In a Federal Register notice of January 6, 2010 (75 FR 860) (FRL-8806-3), EPA announced the Agency's receipt of a request from Drexel Chemical Company to voluntarily cancel its technical registration for maneb and thereby terminate the last maneb technical product registered in the United States (EPA Reg. No. 19713-377). After the close of the 30-day comment period, EPA approved cancellation of this last maneb technical product, and issued a cancellation order in the Federal Register notice of February 24, 2010 (75 FR 8340) (FRL-8813-9), effective on February 24, 2010. Under conditions of the cancellation order, Drexel Chemical Company was permitted to sell and distribute existing stocks of the canceled maneb technical product until February 26, 2010 and formulate end-use products until March 10, 2010. Also, this order permitted persons other than the registrants to use the maneb end-use products until supplies are exhausted.

In another Federal Register notice of January 6, 2010 (75 FR 869) (FRL-8806-2), EPA announced the Agency's receipt of request from Drexel Chemical Company to voluntarily cancel its last maneb registrations. After the close of the 30-day comment period, EPA approved cancellation of the registrations, and issued a cancellation order in a Federal Register notice of February 26, 2010 (75 FR 8942) (FRL-8813-6), effective February 26, 2010. Under conditions of the cancellation order, Drexel Chemical Company was permitted to sell and distribute existing stocks of the canceled maneb products until supplies are exhausted. Also, this order permitted persons other than the registrants to sell, distribute, and use existing stocks of the canceled maneb products until supplies are exhausted.

Also, in a Federal Register notice of March 4, 2010 (75 FR 9896) (FRL-8813-5), EPA announced the Agency's receipt Start Printed Page 29477of requests from DuPont Crop Protection to voluntarily cancel their maneb product registration (EPA Reg. No. 352-655), the last maneb product registered for use in the United States, thereby terminating the last maneb food uses in the United States. After the close of the 30-day comment period, EPA approved cancellation of this product registration and issued a cancellation order in the Federal Register of April 16, 2010 (75 FR 19967) (FRL-8822-2), effective on April 16, 2010. Under conditions of the cancellation order, DuPont Crop Protection was permitted to sell and distribute existing stocks of the canceled maneb product until supplies are exhausted. Also, this order permitted persons other than the registrants to sell, distribute, and use existing stocks of the canceled maneb product until supplies are exhausted.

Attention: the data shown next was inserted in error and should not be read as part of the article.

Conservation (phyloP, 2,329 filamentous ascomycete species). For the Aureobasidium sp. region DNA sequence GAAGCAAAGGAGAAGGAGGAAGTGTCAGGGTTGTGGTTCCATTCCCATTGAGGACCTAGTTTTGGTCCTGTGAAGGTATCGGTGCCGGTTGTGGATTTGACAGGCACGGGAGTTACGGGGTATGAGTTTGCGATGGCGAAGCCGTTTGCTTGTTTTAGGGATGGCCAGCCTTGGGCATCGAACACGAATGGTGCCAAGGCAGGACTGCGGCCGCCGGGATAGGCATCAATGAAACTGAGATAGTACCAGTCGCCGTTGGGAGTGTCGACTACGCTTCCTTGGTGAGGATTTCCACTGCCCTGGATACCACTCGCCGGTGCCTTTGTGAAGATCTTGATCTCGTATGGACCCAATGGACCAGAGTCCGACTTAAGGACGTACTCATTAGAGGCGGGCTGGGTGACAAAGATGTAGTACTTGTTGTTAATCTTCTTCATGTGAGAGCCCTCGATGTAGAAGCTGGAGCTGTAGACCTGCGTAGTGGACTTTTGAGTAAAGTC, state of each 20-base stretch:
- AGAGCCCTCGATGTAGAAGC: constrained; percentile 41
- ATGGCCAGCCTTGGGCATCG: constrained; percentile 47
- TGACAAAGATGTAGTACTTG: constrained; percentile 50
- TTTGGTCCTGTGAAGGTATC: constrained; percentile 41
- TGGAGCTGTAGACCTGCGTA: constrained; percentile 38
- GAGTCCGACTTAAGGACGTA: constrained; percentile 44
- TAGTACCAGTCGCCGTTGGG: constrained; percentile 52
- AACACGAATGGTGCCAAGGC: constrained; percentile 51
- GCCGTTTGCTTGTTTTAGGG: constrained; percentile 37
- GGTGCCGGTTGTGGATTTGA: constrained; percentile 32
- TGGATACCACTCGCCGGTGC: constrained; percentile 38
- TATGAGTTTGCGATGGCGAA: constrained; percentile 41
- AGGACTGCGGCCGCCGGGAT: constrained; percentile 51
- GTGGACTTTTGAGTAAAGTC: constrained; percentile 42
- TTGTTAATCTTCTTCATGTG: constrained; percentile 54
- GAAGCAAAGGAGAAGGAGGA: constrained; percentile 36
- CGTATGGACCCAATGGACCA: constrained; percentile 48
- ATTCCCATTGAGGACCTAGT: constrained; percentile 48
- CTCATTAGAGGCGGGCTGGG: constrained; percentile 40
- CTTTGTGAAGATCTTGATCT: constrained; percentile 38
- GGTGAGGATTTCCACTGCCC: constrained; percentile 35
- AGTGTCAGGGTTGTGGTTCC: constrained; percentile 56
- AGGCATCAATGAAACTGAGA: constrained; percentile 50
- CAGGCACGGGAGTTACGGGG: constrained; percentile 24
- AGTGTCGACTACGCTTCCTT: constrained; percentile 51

In the time since the last cancellation order, the Agency has received information from the registrants that significant levels of existing stocks of the canceled maneb products are unlikely. Therefore, the Agency believes that end users have had sufficient time to exhaust those existing stocks and for maneb treated commodities to have cleared the channels of trade. The termination of the last food uses means that the tolerances will no longer be needed and should be revoked. Consequently, EPA is proposing to revoke the tolerances in 40 CFR 180.110(a) on almond; apple; banana (not more than 0.5 part per million shall be in the pulp after peel is removed and discarded (preharvest application only)); bean, dry, seed; beet, sugar, tops; broccoli; Brussels sprouts; cabbage; cabbage, Chinese, bok choy; cabbage, Chinese, napa; cauliflower; collards; corn, sweet, kernel plus cob with husks removed; cranberry; cucumber; eggplant; endive; fig; grape; kale; kohlrabi; lettuce; melon; mustard greens; onion; papaya; pepper; potato; pumpkin; squash, summer; squash, winter; tomato; turnip, greens; and turnip, roots. EPA is proposing that these revocations become effective on the date of publication of the final rule for maneb in the Federal Register.

Because the time-limited tolerance associated with the use of maneb under a FIFRA section 18 emergency exemption for combined maneb residues of concern in or on walnut expired on December 31, 2009, it should be removed. Therefore, EPA is proposing to remove the expired tolerance in 40 CFR 180.110(b) on walnut.

B. What is the Agency's Authority for Taking this Action?